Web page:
Iyer, Ganeshan 2012 “Military Training in the German Nazi Mould amidst Internal Dissension in the Early LTTE, late 1970s,” trans. by Parames Blacker, 30 January 2012, http://thuppahi.wordpress.com/2012/01/30/military-training-in-the-german-nazi-mould-amidst-internal-dissension-in-the-early-ltte-late-1970s/
Jeyaraj, D. B. S. 2006 “No Public Speech Ceremony for LTTE Chief This Year?” 26 November 2006, http://dbsjeyaraj.com/dbs/archives/650.
Jeyaraj, D. B. S. 2012 “Sea Tiger commander Soosai’s wife Satyadevi speaks out,” 30 January 2012, http://dbsjeyaraj.com/dbsj/archives/3891
Mahindapala, H. L. D. 2009 “How Prabhakaran went down in Nanthi Kadal – the last battleground,” 10 July 2009, http://lrrp.wordpress.com/2009/07/10/how-prabhakaran-went-down-in-nanthi-kadal-%E2%80%93-the-last-battleground-by-h-l-d-mahindapala/
Narayan Swamy, M. R.2003 Inside an Elusive Mind. Prabhakaran, Colombo: Vijitha Yapa Publications.
Natali, Christiana 2008“Building Cemeteries, Constructing Identities: Funerary Practices and Nationalist Discourse among the Tamil Tigers of Sri Lanka,” Contemporary South Asia 16: 287- 301.
Ohnuki-Tierney, Emiko 2002 Kamikaze, Cherry Blossoms, and Nationalisms: the Militarization of Aesthetics in Japanese History, Chicago: University of Chicago Press.
Roberts, Michael 1996 “Filial Devotion and the Tiger Cult of Suicide,” Contributions to Indian Sociology, 30: 245-72.
Roberts, Michael 2005b “Saivite Symbolism, Sacrifice and Tamil Tiger Rites,” Social Analysis 49: 67-93.
Roberts, Michael 2005a “Tamil Tiger ‘Martyrs’: Regenerating Divine Potency?” Studies in Conflict & Terrorism 28: 493-514.
Roberts, Michael 2006 “Pragmatic Action and Enchanted Worlds: A Black Tiger Rite of Commemoration,” Social Analysis 50: 73-102.
Roberts, Michael 2012 “Inspirations: Hero Figures and Hitler in Young Pirapāharan’s Thinking,” 30 February 2012, http://thuppahi.wordpress.com/2012/02/13/inspirations-hero-figures-and-hitler-in-young-pirapaharans-thinking/
Roberts, Michael 2011 “Death and Eternal Life: Contrasting Sensibilities in the face of Corpses,” 29 June 2011, http://thuppahi.wordpress.com/2011/06/29/death-and-eternal-life-contrasting-sensibilities-in-the-face-of-corpses/
Roberts, M. and Arthur Saniotis 2006 “Empowering the Body and Noble Death,” Social Analysis 50: 7-24.
Sax, William Bo 1992 “Pilgrimage Unto Death,” in James Veitch (ed.) To Strive And Not To Yield. Essays in Honour of Colin Brown, Victoria University of Wellington, pp. 200-12.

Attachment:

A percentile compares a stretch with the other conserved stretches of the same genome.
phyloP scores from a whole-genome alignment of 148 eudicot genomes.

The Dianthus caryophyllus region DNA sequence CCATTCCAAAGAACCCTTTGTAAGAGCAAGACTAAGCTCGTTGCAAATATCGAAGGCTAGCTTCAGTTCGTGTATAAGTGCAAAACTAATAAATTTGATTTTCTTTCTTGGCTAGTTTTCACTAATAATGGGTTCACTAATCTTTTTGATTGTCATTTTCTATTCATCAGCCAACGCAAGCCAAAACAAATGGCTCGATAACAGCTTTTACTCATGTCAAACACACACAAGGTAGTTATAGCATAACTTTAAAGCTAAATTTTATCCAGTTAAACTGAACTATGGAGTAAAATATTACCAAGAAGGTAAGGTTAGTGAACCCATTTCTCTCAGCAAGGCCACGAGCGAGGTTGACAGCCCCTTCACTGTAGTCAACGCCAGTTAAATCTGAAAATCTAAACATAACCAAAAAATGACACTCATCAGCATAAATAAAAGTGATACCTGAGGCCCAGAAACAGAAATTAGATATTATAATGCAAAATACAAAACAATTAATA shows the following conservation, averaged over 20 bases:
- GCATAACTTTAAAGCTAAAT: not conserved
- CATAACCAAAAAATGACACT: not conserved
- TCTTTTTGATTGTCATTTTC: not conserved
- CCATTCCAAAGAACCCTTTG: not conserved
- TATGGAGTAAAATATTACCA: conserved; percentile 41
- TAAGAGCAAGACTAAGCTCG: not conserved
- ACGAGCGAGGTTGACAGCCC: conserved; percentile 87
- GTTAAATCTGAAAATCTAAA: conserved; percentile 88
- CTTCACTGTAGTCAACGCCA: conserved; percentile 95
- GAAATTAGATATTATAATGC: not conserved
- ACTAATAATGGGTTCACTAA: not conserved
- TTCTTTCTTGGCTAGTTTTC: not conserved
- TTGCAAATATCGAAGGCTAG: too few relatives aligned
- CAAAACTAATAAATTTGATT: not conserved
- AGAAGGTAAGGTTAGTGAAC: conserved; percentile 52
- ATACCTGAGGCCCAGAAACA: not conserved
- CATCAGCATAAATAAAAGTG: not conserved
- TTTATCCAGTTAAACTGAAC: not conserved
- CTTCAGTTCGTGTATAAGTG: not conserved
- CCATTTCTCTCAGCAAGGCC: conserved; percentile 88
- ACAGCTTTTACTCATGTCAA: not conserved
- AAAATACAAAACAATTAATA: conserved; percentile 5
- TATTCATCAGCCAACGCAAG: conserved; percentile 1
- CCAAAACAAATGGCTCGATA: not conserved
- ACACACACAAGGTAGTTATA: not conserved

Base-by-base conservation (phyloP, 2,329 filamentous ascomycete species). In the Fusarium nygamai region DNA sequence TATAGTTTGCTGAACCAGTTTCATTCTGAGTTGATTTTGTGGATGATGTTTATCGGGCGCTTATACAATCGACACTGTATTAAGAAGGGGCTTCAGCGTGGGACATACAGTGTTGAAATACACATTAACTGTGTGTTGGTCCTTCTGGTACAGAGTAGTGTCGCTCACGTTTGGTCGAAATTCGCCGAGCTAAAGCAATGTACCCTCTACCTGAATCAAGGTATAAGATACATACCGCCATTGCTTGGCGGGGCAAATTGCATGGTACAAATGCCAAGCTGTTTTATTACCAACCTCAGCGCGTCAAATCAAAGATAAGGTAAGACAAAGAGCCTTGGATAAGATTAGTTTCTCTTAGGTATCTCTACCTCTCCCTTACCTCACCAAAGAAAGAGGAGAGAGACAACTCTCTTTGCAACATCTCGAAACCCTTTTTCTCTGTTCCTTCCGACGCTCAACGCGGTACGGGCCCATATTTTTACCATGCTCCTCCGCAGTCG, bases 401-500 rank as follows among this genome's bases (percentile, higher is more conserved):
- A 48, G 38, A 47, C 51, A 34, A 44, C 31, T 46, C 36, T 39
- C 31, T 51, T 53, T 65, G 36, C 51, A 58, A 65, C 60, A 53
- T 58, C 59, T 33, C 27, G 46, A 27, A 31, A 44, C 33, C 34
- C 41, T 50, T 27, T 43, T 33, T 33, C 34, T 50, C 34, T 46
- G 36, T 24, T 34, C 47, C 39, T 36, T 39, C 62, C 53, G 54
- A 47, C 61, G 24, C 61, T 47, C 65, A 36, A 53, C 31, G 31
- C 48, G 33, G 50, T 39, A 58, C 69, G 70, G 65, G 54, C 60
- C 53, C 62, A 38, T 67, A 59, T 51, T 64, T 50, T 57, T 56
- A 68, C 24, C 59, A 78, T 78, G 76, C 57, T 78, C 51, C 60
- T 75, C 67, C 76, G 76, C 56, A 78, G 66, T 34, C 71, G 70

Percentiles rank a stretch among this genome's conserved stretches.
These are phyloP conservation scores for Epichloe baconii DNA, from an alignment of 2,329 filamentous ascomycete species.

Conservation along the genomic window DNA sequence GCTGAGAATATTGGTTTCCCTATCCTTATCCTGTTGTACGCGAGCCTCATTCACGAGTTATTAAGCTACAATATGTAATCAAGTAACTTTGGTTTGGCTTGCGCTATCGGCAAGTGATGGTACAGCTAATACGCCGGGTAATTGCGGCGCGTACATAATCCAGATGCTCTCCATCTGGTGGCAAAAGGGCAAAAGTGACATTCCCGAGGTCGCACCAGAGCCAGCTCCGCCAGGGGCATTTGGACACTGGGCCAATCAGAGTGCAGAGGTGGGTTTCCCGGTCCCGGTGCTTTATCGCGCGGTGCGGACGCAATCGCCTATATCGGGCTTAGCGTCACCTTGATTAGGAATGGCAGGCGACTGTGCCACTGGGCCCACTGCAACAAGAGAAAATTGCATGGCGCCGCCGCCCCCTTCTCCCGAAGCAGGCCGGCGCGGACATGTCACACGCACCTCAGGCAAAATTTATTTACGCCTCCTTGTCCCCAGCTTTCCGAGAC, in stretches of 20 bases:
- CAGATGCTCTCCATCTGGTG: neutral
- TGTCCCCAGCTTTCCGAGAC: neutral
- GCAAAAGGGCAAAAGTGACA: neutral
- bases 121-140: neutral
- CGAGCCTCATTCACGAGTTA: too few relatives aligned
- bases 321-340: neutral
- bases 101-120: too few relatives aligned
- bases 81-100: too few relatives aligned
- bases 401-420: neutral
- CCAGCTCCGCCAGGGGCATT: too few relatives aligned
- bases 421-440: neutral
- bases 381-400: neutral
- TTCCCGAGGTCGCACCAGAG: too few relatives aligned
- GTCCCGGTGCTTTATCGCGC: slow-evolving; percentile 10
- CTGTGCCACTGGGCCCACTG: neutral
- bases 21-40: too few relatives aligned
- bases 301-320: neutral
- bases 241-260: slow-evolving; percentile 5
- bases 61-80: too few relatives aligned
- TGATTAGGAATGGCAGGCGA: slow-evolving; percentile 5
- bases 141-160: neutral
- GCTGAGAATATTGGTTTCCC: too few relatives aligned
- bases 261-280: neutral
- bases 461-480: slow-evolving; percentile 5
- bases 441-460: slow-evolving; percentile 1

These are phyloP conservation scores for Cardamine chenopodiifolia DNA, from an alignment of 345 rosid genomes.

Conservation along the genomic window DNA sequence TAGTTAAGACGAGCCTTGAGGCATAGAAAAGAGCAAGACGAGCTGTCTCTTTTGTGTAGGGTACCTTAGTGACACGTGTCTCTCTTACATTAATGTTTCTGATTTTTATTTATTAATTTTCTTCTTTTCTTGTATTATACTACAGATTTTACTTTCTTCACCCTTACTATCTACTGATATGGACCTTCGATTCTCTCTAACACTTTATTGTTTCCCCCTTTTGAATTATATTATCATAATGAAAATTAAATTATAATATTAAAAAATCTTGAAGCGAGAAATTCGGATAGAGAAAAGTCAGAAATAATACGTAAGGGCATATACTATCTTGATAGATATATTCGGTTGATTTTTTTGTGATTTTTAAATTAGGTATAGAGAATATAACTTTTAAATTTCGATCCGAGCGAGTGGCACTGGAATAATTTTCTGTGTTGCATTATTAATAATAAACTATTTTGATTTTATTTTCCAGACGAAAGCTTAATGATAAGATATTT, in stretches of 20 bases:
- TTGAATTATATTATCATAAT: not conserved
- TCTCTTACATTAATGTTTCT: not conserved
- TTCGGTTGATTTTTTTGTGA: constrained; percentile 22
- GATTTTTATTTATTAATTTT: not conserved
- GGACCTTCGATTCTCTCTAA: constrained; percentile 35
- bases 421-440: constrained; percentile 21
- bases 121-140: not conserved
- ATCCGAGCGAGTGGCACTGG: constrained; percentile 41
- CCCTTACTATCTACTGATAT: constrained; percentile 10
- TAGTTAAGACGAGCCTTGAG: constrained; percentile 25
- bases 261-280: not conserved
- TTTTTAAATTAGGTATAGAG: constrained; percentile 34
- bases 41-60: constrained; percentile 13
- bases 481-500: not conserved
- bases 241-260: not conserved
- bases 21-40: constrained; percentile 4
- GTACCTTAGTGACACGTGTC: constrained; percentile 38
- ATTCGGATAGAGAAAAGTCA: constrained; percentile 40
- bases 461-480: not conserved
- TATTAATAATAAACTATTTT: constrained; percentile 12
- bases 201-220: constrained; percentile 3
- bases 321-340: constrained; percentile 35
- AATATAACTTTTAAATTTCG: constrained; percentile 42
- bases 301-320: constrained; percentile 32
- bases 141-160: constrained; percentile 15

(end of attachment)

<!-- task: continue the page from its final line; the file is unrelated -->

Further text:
Schalk, Peter 1997a “Resistance and Martyrdom in the Process of State Formation of Tamililam,” in Joyce Pettigrew (ed.) Martyrdom and Political Resistance, Amsterdam: VU University Press, pp. 61-84.
Schalk, Peter 1997b “Historicization of the martial ideology of the Liberation Tigers of Tamil Eelam (LTTE)”, South Asia 20: 35-72.
Schalk, Peter 2003 “Beyond Hindu Festivals: The Celebration of Great Heroes’ Day by the LiberationTigers of Tamil Eelam (LTTE) in Europe,” in Martin Baumann et al. (eds.) Tempel und Tamilien in Zweiter Heimat, Wurzburg: Ergon Verlag, pp. 391-411.
 This essay is deliberately cast for 27th November. From 1989 the LTTE initiated commemoration ceremonies called Māvīrar Nāl to pay homage to their dead and thus to inspire commitment to the cause of Thamilīlam and to mobilize wider support among Tamils across the world (see Jeyaraj 2006). The 27th November 1982 was when Shankar, Pirapāharan’s mate from early days, died from a wound. He was the first Tiger fighter to die. That this took place one day after Pirapāharan’s date of birth is pure coincidence. The figure 26, with a 2 and a 6, adds up to 8 for those guided by the mystical force of numerology. Pirapāharan is said to have been so guided (for e.g. by Anita Pratap) and avoided dates that could be divided by 8 or included an 8, when launching major offensives. If he was hit by a bullet on the 18th May (see below) then his fears could be said to have received confirmation.
 In surmise I note that it is likely that the LTTE’s stock of kuppi had run out and could not be easily replenished over 2008/09.
 He added: “On the first TV view that we got from home, a soldier inadvertently lifted his head and it came upwards like an empty shell, weightless. I noticed it. The brain is likely to have been blasted off almost fully. There would be tell tale signs from the mouth too [if he inflicted the wound himself]. The army doctor who did the PM would easily know how he died” (email to Roberts, 27 November 2012).